Geekly Update - 11 February 2016
Can you guess how many people die every year while taking selfies? Does liking terror-related pages on Facebook help to fight ISIS? And what happens to your email, social media and other online accounts when you die? Get answers to these burning questions, and the scoop on the latest tech news, in this edition of the Geekly Update. It's guaranteed to make you 146% smarter. Read, think and comment!
The AskBobRankin Geekly Update
“Falling from heights” is the leading cause of selfie-related deaths, followed by drowning, trains, and gunshots. “Stupidity” did not make the list, surprisingly.
The relentless nagware known as “Get Windows 10 Now” has been made a “recommended” upgrade instead of an “optional” one. If your Windows 7 or 8.1 system is configured to install recommended updates automatically, you may wish to change that setting so that only “important” updates are auto-installed.
Microsoft demonstrated a submersible data center code named Project Natick. A steel can containing servers designed to run hands-free for up to five years could be dropped into the sea near high-traffic Internet areas, saving money on cooling and facilities leases.
An artificial intelligence that wastes the time of robocallers was invented by telecom worker Roger Anderson. He’s provided a Web interface to his “Jolly Roger” AI so that you, too, can tie up your own phone line for this petty amusement.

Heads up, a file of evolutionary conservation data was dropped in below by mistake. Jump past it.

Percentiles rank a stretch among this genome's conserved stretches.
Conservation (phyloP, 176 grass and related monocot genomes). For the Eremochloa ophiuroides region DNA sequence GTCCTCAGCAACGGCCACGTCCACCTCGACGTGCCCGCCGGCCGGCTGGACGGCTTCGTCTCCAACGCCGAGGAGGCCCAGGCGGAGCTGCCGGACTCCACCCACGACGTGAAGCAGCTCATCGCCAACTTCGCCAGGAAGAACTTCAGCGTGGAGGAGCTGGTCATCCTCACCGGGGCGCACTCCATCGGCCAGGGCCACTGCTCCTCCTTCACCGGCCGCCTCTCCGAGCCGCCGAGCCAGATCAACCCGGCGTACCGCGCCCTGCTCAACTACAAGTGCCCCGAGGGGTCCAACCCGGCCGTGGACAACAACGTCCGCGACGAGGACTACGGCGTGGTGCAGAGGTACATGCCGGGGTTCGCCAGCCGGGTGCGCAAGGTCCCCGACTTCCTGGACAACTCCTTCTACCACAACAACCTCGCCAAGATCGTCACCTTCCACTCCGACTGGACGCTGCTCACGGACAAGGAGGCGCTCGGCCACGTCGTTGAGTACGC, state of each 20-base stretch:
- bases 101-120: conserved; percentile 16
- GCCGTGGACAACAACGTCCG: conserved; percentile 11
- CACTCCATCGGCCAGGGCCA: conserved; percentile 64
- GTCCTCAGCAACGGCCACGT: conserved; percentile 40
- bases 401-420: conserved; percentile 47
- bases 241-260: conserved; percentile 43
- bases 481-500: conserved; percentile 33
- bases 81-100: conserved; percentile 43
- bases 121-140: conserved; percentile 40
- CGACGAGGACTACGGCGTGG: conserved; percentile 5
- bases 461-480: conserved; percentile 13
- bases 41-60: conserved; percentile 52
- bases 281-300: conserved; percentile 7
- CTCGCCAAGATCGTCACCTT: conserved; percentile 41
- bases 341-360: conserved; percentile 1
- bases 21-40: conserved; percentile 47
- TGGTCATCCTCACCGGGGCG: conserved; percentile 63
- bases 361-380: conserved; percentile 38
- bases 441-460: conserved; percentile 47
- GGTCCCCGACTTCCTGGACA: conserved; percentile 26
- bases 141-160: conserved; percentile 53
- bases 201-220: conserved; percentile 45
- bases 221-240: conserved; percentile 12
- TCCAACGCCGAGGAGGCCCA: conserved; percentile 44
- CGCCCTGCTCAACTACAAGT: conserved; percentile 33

When you get hotel room that won’t let you adjust the thermostat to your liking, there is a simple hack that unlocks “VIP” mode and puts you in charge again.
A bill that would allow Florida residents to designate a posthumous executor for their social media, email, cloud storage, and other online assets is making its way through the state legislature.
The makers of SpyHunter anti-malware software have filed a frivolous defamation lawsuit against BleepingComputer.com for not removing a negative review of the product posted on a BP message forum. It is doomed to fail on First Amendment grounds, and will probably hurt SpyHunter more than the obscure review did.
Amazon’s Echo (Alexa) digital assistant appliance now lets you verbally order music via Spotify. The more useful Echo becomes, the more attractive this $99 gadget will be.
Google Chrome’s Safe Browsing filter now blocks sites that serve fake download buttons, protecting users from bogus media viewer plugins and other tricks used by the bad guys to distribute malware.
“Liking” Facebook pages that promote terrorism actually can actually help fight terrorism, in the weird fantasy world of Facebook COO Sheryl Sandberg.
The Ring video doorbell pairs with a smartphone app to show you who's at your front door. But according to this TechDirt article, "all an intruder needs to do is to remove two screws, press a big orange reset button" and they can grab your wifi password. A fix has been issued by Ring, but it underscores security concerns about the Internet of Things.
Motorola’s Focus 73 outdoor security camera is also vulnerable to remote attack, according to UK security researchers. They were able to take control of the camera, direct its movements, send images and video to their own smartphone, and even figure out the password to the home WiFi network to which the camera connected.
Your thoughts on these topics are welcome. Post your comment or question below...
This article was posted by Bob Rankin on 11 Feb 2016
|For Fun: Buy Bob a Snickers.|
[DOIT] Free Google Security Checkup
The Top Twenty
[YES!] You Really Need Windows Auto-Update
Post your Comments, Questions or Suggestions
Free Tech Support -- Ask Bob Rankin
Subscribe to AskBobRankin Updates: Free Newsletter
Copyright © 2005
- Bob Rankin - All Rights Reserved
Article information: AskBobRankin -- Geekly Update - 11 February 2016 (Posted: 11 Feb 2016)
Copyright © 2005 - Bob Rankin - All Rights Reserved